Historically there has been resistance in deploying liquid cooling because in general water and electricity mixing together is not a formula for success, and it is very difficult to retrofit legacy data center environments to move to a water-based system given the piping (ie, water distribution) required to be built and integrated.

But this is changing, as we have seen from the previously-mentioned examples. Why now?

First, advances in server processing capabilities—in other words the advent of higher performance computing infrastructures—are driving power densities per rack higher. At some point, air-based systems cannot physically cool the heat being generated by these systems, and water is the most efficient and effective manner to deliver higher densities. At our facility, for example, we routinely see our customers require up to 20kW of critical power per rack. For HPC, deep learning, artificial intelligence, and Big Data architecture deployments this is an important consideration.

Second, water-based systems provide a very flexible manner to accommodate variable customer power requirements. The same water distribution loop, cooling tower, pumps and rear doors can deliver cooling capacities to support 1kW of load and up to 35kW of load– it’s simply a function of water loop temperature and flow rate (i.e., psi) to each rack. This is in stark contrast to air-based systems in which cooling capacities are mostly fixed per square foot. Water provides colocation operators much greater flexibility in accommodating diverse requirements, in particular supporting higher power density requirements. The “rob Peter to pay Paul” phenomenon in which a high-density section of an air-cooled data center floor can be provisioned but only by stealing cooling capacity from another section of the floor and rendering it unusable is no longer an operational limitation.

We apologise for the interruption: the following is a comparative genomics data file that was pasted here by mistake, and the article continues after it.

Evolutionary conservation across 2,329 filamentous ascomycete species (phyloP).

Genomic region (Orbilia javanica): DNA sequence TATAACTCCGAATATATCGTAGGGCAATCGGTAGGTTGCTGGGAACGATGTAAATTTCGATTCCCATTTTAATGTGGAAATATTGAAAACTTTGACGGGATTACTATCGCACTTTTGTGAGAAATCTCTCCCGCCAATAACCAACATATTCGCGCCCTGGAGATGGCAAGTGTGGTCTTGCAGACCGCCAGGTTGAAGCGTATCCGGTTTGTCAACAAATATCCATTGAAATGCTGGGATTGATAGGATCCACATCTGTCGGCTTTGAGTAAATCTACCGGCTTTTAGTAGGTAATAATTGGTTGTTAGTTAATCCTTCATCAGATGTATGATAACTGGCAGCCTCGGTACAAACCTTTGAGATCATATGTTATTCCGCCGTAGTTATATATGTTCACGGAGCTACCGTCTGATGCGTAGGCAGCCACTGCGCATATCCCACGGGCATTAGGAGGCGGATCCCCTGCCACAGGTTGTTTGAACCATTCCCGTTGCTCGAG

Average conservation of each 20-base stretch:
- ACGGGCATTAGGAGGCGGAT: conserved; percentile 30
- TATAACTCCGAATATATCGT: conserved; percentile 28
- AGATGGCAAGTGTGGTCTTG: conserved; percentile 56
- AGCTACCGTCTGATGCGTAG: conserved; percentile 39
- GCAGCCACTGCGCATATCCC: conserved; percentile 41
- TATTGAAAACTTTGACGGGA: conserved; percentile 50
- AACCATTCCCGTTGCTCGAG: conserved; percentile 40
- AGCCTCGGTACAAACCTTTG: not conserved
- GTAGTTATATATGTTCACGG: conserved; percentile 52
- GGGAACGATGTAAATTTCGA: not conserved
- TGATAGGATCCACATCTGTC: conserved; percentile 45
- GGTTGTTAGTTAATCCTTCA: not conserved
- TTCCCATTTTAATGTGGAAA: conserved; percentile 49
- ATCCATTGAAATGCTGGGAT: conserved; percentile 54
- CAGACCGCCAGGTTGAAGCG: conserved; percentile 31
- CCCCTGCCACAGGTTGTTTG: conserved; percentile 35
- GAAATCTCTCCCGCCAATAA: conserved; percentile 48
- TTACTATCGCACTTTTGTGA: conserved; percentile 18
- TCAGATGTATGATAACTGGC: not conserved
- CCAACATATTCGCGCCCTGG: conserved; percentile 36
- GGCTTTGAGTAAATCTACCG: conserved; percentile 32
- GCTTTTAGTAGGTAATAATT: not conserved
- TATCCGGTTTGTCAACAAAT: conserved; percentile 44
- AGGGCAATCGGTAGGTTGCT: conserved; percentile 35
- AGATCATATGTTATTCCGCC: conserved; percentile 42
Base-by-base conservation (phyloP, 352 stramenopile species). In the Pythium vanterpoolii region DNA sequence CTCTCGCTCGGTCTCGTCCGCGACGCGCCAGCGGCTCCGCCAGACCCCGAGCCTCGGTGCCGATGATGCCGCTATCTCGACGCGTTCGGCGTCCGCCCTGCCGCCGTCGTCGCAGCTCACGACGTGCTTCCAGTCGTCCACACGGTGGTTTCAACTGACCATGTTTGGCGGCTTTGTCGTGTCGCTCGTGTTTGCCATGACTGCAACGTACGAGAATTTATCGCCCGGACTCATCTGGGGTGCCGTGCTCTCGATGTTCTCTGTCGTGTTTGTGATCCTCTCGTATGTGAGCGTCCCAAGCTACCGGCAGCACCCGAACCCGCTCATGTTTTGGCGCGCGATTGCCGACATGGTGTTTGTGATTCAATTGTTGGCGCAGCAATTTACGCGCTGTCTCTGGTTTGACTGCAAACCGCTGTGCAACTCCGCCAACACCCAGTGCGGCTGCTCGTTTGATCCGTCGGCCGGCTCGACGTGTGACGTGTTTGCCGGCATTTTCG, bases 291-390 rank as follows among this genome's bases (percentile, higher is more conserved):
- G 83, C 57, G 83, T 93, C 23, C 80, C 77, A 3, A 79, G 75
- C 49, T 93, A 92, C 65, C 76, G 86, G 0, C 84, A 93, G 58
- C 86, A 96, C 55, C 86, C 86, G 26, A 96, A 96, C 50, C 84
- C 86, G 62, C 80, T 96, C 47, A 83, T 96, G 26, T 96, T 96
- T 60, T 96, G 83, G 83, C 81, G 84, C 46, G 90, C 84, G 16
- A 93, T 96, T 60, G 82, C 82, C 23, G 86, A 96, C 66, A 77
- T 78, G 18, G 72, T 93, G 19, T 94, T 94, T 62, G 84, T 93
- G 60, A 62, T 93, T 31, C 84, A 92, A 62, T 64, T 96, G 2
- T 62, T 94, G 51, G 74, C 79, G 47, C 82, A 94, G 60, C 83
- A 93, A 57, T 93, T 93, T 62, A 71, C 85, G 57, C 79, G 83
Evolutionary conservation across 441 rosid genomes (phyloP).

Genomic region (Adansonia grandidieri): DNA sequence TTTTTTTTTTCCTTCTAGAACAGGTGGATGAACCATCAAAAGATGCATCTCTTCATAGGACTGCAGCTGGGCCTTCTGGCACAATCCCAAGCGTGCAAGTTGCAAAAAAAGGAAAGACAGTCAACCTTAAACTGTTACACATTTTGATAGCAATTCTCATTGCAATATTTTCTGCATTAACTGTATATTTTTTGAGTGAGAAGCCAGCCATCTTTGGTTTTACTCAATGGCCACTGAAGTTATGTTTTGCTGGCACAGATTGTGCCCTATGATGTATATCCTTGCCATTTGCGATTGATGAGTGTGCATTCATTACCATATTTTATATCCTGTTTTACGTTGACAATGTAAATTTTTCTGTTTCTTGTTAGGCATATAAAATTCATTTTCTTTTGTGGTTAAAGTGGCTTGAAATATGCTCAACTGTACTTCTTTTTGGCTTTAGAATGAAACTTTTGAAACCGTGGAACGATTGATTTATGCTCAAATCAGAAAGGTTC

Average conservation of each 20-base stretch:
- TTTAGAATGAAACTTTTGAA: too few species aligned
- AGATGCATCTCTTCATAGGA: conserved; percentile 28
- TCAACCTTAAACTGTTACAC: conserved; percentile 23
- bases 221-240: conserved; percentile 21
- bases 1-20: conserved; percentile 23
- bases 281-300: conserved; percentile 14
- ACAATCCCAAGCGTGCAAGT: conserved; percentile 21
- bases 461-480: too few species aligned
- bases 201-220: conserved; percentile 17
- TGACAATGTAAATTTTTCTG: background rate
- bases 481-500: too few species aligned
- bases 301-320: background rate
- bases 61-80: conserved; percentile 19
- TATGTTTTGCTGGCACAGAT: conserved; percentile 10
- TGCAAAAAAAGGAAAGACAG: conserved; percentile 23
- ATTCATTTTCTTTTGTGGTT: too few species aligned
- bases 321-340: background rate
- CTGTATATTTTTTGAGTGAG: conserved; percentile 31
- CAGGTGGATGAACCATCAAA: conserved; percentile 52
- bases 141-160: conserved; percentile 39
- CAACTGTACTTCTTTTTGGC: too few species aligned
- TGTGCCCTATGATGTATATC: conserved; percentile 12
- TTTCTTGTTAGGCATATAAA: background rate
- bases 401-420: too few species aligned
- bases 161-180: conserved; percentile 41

Pumps pushing low-pressure water through pipes are more reliable and easier to maintain than a network of CRACs 

This also provides a major advantage as far as customer scalability goes—scaling power and cooling within the same rack by water temperature and flow rate versus needing more physical space is a significant advantage for a growing customer. In tight data center markets like Silicon Valley, for example, if growing compute requires more and more floor space eventually there is no more space to grow into and a customer gets stuck. IT executives can sleep better at night when thinking about how they will grow inside a liquid-cooled data center.

Third, water-based systems are simple to operate. Fundamentally there are pipes and pumps and that’s the bulk of the cooling system. There are very few moving parts and little annoying things that tend to break down as with CRACs (read: belts, fans, compressors, pulleys). Pumps pushing low-pressure water through pipes are more reliable and easier to maintain than a network of CRACs with all kinds of components to manage.

Fourth, because of the inherent nature in cooling efficiency, water-based systems significantly improve power usage effectiveness (PUE). Facebook’s 1.06 PUE. in Prineville is wonderful but we have to recognize that Facebook has deployed server and data center architecture that is entirely customized for its specific purposes. In a multi-tenant data center environment, not all customers are Facebook. But, with water-based cooling, a PUE. of 1.1 to 1.2 is readily achievable, representing significant cost savings for the operator and quite beneficial from an environmental and energy perspective versus traditional air-based systems.

Ben Coughlin is chairman and co-founder at Colovore